and among the rest my humble friend, Mrs. es of persons whose pursuits in life naturally your's likely to be an eternity of bliss, or an

Shelley, who had given herself such a bad bring them in contact with the timid and eternity of wo?

name. shrinking victims of misfortune, and these

Her face was bright, and there were You must he pardoned through the blood classes are those of ministers and physicians.

of Christ, and sanctified by the Spirit of plenty of pins in her gown, and no rags at Every faithful minister has a store of such little God, or you cannot be saved. Are you

all. She tried to make herself decent, and

God helped her; so Mary Rynder lent her a histories to relate, and the doctor of medicine daily seeking these blessings ?

" Without holiness no man shall see the

dress, and Sarah Cooley a shawl, and Mrs. never fails to have the nature of his heart and Lord." Are you living a holy life?

Conner a hood. Then she had a pair of head tested by them. Various striking cases

There is a book able to inform you on

good boots on her feet; and altogether she of this sort have recently been related to us by these subjects, and to make you wise unto

looked so well that I hardly knew her. an esteemed medical friend of Brooklyn, whose salvation. Do you search the Scriptures ?

Pretty soon the work commenced, and great benevolence of disposition qualifies him

Think of these questions, dear children,

the ladies cut and fitted garments, and passed as eminently for the great responsibilities of every day, and especially when you lie down

around the thimbles, and needles, and thread, his profession as does the skill acquired by his at night; and may God give you grace to

and the women sewed and talked, and had long and extensive practice. Mrs. Hall, the answer them truly.- Protestant Churchman.

à very sociable, pleasant time. authoress, in her sketches of Ireland, gives a

After they had worked, and talked, and startling account of a particular case of silent

tended their babies for an hour, each woman's misery which excited her attention while her A RECIPE FOR HAPPINESS --It is simply, when you rise

name was written on a slip of paper, and in the morning, to form a resolution to make the day & carriage was being besieged by a noisy troop

pinned upon her work, and it was packed happy one to a fellow creature. It is easily done—a leftof beggars, who, in turn, flattered, argued off garment to the man who needs it; a kind word to the

away in a basket for next time. Then wo sorrowful; an encouraging expression to the striving-triwith, or entreated the lady, and disparaged or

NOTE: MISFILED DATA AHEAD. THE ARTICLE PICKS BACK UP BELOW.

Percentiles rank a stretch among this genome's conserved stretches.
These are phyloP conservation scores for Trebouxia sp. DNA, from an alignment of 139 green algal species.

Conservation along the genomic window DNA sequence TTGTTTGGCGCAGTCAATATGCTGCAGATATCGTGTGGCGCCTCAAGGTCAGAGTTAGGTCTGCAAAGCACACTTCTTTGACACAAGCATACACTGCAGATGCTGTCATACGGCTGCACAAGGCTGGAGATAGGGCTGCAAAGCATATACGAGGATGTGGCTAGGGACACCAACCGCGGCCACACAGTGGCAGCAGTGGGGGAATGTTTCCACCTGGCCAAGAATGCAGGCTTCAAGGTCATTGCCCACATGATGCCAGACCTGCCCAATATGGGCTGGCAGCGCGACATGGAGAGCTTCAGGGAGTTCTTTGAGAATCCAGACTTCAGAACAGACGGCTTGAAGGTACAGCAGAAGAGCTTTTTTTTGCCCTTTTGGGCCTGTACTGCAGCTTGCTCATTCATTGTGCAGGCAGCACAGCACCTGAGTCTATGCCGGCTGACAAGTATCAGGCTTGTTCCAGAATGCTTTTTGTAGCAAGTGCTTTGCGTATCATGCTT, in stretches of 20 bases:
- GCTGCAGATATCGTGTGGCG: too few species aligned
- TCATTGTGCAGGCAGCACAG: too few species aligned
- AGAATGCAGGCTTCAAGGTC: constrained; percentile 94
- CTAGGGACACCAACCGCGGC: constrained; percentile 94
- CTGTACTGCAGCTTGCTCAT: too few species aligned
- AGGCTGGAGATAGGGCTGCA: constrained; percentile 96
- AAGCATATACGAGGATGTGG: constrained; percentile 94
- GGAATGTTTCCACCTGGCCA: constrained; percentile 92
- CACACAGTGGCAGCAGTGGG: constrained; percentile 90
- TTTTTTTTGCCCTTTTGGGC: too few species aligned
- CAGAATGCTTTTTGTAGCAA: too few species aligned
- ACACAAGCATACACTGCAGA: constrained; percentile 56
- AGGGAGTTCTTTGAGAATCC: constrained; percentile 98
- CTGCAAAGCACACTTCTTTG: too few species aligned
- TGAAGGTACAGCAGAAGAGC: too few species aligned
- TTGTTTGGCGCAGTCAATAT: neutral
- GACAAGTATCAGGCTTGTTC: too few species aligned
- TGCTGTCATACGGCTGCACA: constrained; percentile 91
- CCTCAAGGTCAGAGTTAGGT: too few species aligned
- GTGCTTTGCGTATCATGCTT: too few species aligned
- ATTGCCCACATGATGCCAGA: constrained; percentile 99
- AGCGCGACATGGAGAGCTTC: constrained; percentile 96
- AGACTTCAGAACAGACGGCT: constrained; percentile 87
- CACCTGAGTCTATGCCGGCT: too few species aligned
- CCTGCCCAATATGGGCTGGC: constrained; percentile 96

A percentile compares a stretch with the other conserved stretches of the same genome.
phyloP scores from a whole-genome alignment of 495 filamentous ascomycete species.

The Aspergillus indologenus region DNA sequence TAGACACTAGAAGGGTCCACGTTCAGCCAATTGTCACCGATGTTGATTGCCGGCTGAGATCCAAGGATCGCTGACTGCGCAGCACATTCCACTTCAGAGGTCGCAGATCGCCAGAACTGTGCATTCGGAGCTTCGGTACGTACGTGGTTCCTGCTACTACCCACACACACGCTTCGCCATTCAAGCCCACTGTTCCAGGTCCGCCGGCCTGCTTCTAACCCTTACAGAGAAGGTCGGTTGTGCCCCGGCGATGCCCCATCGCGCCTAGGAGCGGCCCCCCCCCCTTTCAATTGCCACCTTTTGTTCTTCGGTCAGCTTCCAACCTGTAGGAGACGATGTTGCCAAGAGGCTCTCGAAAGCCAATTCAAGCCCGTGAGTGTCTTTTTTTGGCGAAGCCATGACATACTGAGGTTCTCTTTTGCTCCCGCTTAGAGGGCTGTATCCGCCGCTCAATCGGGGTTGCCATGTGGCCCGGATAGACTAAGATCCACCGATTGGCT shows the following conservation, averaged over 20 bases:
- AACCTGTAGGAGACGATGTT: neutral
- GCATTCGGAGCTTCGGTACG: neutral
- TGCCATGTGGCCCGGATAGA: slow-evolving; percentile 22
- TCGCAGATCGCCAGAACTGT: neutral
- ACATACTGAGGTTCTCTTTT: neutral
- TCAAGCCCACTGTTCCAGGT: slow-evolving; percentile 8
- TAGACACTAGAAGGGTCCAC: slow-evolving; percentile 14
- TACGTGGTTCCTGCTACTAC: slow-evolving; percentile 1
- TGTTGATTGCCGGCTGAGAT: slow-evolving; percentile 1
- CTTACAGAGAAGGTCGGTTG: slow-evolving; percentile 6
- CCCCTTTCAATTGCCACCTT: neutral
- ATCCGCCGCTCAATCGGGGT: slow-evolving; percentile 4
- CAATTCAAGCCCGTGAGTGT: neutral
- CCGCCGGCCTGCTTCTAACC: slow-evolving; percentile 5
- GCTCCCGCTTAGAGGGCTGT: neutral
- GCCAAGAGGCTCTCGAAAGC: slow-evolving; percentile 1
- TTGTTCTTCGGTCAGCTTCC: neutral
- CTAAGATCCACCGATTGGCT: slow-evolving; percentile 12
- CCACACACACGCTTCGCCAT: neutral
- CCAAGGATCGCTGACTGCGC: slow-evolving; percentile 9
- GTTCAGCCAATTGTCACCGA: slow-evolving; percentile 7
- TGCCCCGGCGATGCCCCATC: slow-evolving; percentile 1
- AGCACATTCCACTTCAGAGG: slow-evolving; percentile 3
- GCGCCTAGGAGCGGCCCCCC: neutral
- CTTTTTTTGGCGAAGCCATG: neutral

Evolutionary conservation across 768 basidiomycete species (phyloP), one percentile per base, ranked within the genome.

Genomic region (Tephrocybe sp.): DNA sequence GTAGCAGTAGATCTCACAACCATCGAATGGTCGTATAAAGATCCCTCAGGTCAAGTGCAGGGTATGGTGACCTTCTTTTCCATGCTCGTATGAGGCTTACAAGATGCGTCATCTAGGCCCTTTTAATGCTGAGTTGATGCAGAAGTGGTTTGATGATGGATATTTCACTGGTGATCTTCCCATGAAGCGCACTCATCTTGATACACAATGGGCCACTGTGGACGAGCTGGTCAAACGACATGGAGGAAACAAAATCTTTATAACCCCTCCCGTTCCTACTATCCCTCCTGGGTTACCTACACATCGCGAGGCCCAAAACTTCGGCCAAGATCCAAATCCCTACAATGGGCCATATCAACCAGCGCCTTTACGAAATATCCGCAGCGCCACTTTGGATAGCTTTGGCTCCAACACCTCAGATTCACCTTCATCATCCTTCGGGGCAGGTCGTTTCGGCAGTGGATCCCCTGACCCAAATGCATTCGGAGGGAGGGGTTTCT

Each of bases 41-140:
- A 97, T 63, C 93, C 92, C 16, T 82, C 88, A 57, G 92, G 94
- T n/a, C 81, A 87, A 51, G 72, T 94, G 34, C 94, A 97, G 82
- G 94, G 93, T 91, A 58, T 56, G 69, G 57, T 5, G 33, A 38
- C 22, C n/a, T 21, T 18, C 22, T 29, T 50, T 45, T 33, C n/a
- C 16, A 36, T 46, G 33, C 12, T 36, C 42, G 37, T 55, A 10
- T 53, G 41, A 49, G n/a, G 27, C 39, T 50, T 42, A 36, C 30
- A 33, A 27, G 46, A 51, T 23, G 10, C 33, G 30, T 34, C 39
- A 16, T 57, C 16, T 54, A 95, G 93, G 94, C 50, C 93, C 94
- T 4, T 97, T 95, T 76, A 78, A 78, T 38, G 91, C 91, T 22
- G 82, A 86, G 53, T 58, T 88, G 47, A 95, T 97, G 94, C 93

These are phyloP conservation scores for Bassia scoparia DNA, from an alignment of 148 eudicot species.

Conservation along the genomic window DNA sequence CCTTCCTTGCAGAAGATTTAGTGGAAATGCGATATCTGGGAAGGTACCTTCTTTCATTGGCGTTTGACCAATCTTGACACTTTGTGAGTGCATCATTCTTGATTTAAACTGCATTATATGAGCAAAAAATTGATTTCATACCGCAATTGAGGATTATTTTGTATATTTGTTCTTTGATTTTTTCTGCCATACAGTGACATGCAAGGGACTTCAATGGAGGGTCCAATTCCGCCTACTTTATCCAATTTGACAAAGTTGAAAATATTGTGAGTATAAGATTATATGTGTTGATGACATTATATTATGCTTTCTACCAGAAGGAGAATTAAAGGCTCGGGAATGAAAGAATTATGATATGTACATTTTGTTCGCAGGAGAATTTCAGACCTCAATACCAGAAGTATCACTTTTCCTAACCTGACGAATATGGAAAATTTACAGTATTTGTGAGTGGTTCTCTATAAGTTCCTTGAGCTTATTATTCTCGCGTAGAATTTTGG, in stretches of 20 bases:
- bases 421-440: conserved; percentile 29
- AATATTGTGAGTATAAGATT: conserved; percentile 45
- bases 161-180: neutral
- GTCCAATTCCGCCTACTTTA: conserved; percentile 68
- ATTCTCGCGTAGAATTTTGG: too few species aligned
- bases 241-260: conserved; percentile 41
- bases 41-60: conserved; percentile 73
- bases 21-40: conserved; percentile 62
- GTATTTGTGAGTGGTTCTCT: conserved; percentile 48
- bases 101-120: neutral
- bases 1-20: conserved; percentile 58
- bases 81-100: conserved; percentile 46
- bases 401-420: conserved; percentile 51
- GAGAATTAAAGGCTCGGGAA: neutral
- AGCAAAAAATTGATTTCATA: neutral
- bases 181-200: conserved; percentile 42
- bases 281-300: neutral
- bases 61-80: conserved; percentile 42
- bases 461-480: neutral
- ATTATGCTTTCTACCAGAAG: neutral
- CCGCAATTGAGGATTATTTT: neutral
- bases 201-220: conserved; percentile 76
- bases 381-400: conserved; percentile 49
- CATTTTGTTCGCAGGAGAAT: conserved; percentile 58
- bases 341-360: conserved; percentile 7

sang and had some nice prayers, and a chap. fles in themselves, as light as air---will do it, at least for the railed at each other's claims. But Mrs. Hall's twenty-four hours; and if you are young, depend upon it,

ter in the Bible read and explained by one it will tell when you are old; and if you are old, rest as- of the ladies; and then we said what we attention was drawn from these boisterous in- gured it will send you gently and happily down the stream of time to eternity. Look at the result:-You send one

could to cheer and encourage these poor dividuals to a woman with a child in her arms,

person-only one, happily through the day; that is, three seated by a door-way at some distance, in an hundred and sixty-five in the course of the year-and sup.

women, and each one went to her own posing you live forty years only, after you commence this home. attitude of extrome feebleness and dejection; course, you have made fourteen thousand six hundred human beings happy, at all events, for a time. Now, wor

Now you must not think of us in that and on going up to this poor creature, it was thy reader, is this not simple? and is it not worth accom- room which I have described, for we have discovered that she and the child were actually plishing?

another, a pretty little frame building, with dying of starvation-perishing in silence, while

windows all around, and long tables in the so many less worthy objects of charity were

" 'Tis a little thing

centre for the women to sit at—and Mrs. clamoring loudly for assistance near by!

To give a cup of water; yet its draught

Of cool refreshment, drained by fevered lips. Shelley does not come in borrowed things, We do not mean to discourage giving to beg

May give a shock of pleasure to the frame,

but has her own nice warm clothing, and gars where there are any reasons for supposing

More exquisite than when nectarian juice
Renews the life of joy in happier hours.

nice trunks and boxes to kecp it in. them to be really deserving of assistance; but

It is a little thing to speak a phrase
Of common comfort, which by daily use

In my next visit to the Drunken House, you may depend upon it, that, by applying the Has almogt lost its sense; yet on the ear

I tapped at Mrs. Shelley's door; no one largest part of what you have to give in charity

Of him who thought to die unmourned, 'twill fall


I knocked again, and a voice

Like choicest music."